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@theMarket: Wild Week for Stocks

By Bill SchmickiBerkshires columnist
In just one week, the major averages have had a 3 percent swing from lows to highs. These gyrations go hand in hand with the high level of indecision investors are feeling right now. Can you blame them?
 
Last week, and into the end of the day on Monday, the S&P 500 Index registered a 3 percent decline. In the next few days, all of those losses were recouped and then some. While investors breathed a sigh of relief, I don't think we are out of the woods just yet.
 
Most strategists blame the decline in stocks on the free fall in yields. The U.S Treasury Ten-Year Bond (the "Tens") fell to 1.13 percent at its lowest point on Monday. At the same time, the U.S. dollar spiked higher and broke through several technical resistance levels. Wall Street traders worried that something "big and bad" might be about to happen.
 
Equity investors decided to sell first and ask questions later. The fact that we are in the middle of summer vacations didn't help. On low volume days like we have now, traders can push the prices of stocks much higher (or lower) than normal. The one thing I can say for sure is that the actions in the financial markets over the last week were not normal.
 
Bond yields rarely move in such a wide range in such a short period of time. This week, we have seen yields on the "Tens" move from 1.13 percent to 1.30 percent, and back down to 1.25 percent. Those are massive moods for the bond market.
 
The price of oil dropped to $65.56 a barrel on Monday, which was more than a 7 percent decline in a single day, but now, just a few days later, that same barrel of oil fetches $71.75. Heck, the price of Bitcoin suddenly appears to be a model of stability compared to some of the moves in stocks, bonds and commodities this week.
 
Fed policy, interest rates, deflation, inflation, stagflation, and now the upcoming battle over the debt ceiling fills out the list of worries that have investors on edge.
 
Monday's stock market swoon may have also had something to do with the Coronavirus Delta variant. As I warned readers, the new cases of the Coronavirus Delta variant are surging and should be taken seriously. I'm guessing the fear of the Delta impact on economic growth is finally dawning on investors. But the event I fear most is a vaccine-resistant, coronavirus mutation, spawned from within the huge population of unvaccinated.
 
We have already witnessed a number of new virus strains that are assaulting the efficacy of our present vaccines. Take, for instance, the recent findings from a team of New York University researchers that the one-shot, Johnson & Johnson vaccine is far less effective at preventing coronavirus infections from the Delta variant and other mutated forms of the virus than from earlier strains. An Israeli study found that the Pfizer vaccine is less effective against the Delta variant than we thought.
 
What would happen if a future mutation proves to be resistant to any or all of our vaccines? I fear that as long as the majority of the world's population (including 40 percent of the U.S. population) remains unvaccinated, the probability of such an occurrence is increasing every day.
 
The actions of the market this week make me believe we will see more volatility in the weeks ahead. The main averages may not fall out of bed, altogether, but they could. It's been a long time (last October), since we have had even a 5 percent pullback in the broader market.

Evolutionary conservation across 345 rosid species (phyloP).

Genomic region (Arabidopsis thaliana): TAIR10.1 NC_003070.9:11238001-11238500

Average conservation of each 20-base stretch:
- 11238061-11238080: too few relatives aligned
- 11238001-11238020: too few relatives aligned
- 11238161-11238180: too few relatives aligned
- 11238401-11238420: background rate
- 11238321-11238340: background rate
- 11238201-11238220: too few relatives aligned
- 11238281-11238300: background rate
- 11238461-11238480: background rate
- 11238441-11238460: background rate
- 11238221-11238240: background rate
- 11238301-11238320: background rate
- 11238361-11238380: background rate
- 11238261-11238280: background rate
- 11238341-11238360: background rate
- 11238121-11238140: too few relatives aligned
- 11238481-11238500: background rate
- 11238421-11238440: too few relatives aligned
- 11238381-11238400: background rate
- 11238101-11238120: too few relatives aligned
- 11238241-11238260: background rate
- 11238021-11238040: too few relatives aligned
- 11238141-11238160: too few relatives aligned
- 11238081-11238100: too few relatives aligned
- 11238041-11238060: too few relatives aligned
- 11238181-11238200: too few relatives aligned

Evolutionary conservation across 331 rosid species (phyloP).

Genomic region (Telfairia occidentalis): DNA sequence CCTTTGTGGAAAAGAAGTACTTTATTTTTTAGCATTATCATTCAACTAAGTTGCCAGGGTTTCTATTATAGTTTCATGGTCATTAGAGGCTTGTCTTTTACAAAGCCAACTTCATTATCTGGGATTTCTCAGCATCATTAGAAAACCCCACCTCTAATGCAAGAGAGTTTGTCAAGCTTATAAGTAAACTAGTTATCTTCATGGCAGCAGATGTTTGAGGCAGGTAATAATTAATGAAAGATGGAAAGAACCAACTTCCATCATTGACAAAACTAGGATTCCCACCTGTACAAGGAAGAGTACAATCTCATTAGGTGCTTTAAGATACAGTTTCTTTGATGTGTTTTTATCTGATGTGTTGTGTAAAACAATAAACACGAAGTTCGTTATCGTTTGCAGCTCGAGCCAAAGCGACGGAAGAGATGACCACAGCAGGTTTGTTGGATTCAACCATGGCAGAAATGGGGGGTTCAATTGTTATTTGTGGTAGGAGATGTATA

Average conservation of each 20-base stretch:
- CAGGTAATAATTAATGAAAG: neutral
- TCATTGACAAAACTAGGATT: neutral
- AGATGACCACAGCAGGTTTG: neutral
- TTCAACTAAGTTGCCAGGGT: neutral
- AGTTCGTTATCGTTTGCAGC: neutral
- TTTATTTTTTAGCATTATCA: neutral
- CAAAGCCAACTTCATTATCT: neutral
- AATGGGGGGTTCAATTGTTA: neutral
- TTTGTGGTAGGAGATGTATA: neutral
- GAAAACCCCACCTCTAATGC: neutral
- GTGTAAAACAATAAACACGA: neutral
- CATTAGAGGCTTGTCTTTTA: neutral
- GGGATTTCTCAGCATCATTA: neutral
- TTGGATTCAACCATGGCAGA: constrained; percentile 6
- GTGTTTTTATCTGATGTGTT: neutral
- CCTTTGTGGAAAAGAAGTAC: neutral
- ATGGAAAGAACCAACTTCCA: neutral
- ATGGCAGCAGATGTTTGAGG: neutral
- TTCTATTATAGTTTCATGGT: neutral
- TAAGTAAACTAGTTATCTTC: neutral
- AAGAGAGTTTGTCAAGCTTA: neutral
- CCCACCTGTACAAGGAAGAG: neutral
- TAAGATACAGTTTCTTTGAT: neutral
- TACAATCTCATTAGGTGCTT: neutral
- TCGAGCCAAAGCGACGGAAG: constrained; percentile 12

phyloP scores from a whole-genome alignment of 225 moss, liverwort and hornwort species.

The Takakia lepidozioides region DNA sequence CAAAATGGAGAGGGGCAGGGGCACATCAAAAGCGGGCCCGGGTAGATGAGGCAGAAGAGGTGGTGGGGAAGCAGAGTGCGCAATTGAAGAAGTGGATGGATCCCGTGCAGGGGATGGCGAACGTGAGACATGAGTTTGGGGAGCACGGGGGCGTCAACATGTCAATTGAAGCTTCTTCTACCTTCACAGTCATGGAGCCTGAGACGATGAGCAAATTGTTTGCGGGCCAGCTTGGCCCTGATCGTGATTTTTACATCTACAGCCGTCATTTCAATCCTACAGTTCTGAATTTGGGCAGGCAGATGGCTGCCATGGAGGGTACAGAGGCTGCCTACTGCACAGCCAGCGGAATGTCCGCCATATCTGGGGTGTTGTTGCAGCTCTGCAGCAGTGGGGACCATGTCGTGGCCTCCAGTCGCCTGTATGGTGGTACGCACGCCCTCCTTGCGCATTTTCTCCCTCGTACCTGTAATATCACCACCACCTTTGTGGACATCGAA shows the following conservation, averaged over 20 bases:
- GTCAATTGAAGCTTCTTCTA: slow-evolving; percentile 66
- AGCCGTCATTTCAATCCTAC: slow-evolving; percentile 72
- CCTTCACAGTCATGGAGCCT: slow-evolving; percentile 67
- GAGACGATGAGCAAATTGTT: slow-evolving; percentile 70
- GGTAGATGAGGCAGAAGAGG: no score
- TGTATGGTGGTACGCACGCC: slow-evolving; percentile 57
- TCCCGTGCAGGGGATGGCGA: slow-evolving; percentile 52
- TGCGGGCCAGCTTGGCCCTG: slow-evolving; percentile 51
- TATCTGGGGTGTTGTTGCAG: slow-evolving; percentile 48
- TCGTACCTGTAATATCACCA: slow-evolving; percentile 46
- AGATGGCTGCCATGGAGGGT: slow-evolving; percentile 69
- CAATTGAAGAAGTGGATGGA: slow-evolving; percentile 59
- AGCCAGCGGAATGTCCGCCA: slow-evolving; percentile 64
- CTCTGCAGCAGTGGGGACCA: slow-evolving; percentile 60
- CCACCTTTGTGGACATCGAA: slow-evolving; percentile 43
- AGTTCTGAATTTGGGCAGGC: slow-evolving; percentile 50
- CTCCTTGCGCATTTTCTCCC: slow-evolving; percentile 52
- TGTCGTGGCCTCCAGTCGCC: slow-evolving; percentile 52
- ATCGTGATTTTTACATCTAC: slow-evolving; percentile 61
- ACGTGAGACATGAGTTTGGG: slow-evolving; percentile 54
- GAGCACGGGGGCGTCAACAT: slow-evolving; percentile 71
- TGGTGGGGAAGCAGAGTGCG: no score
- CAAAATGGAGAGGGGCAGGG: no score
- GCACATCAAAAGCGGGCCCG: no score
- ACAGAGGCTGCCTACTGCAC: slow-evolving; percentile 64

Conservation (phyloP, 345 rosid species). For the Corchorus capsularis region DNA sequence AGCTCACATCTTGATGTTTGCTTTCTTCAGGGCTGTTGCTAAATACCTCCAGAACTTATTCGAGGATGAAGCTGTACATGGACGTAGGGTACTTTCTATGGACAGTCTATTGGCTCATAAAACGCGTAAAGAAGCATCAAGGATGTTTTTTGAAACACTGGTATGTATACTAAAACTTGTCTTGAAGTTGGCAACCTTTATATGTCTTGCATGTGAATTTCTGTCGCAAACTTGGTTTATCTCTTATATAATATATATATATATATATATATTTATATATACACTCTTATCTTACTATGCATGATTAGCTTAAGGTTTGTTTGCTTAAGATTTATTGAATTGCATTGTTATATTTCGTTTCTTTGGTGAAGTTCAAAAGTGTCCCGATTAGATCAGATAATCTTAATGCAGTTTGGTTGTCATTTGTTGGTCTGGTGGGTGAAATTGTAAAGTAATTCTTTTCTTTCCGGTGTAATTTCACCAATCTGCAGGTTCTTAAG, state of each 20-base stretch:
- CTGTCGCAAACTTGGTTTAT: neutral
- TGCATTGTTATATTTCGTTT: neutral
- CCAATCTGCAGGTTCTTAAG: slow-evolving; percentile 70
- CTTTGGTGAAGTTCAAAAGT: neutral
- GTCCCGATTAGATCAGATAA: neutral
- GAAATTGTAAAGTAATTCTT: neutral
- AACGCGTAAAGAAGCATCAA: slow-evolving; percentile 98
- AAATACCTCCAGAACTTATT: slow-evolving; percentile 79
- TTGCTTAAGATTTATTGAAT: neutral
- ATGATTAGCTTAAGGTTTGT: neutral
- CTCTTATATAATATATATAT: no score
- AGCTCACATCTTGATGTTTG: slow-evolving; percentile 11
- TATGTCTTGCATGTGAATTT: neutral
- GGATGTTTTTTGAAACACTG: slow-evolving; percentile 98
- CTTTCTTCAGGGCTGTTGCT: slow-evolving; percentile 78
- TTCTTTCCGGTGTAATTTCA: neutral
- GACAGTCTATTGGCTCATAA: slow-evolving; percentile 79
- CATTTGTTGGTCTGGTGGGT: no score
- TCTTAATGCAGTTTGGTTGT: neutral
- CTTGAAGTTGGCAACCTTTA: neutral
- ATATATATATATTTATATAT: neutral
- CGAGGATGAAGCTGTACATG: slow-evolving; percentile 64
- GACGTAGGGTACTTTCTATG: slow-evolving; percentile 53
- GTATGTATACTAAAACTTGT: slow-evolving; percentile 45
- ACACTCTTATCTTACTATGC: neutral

So far, we have avoided a general market decline. Instead, we have experienced a series of rolling corrections throughout various sectors. The transportation index, for example, was down as much as 12 percent since May. Some basic material and commodity stocks have also had similar big corrections.
 
My advice is to get ready for some more weeks like this last one. They may not all end up in favor of the bulls, either, because July into August is usually a weaker period for equities. You might want to consider a vacation in the weeks ahead, and let the markets work out some of their issues.
 

Bill Schmick is the founding partner of Onota Partners, Inc., in the Berkshires. His forecasts and opinions are purely his own and do not necessarily represent the views of Onota Partners Inc. (OPI). None of his commentary is or should be considered investment advice. Direct your inquiries to Bill at 1-413-347-2401 or email him at bill@schmicksretiredinvestor.com.

Anyone seeking individualized investment advice should contact a qualified investment adviser. None of the information presented in this article is intended to be and should not be construed as an endorsement of OPI, Inc. or a solicitation to become a client of OPI. The reader should not assume that any strategies or specific investments discussed are employed, bought, sold, or held by OPI. Investments in securities are not insured, protected, or guaranteed and may result in loss of income and/or principal. This communication may include opinions and forward-looking statements, and we can give no assurance that such beliefs and expectations will prove to be correct. Investments in securities are not insured, protected, or guaranteed and may result in loss of income and/or principal. This communication may include opinions and forward-looking statements, and we can give no assurance that such beliefs and expectations will prove to be correct.

 

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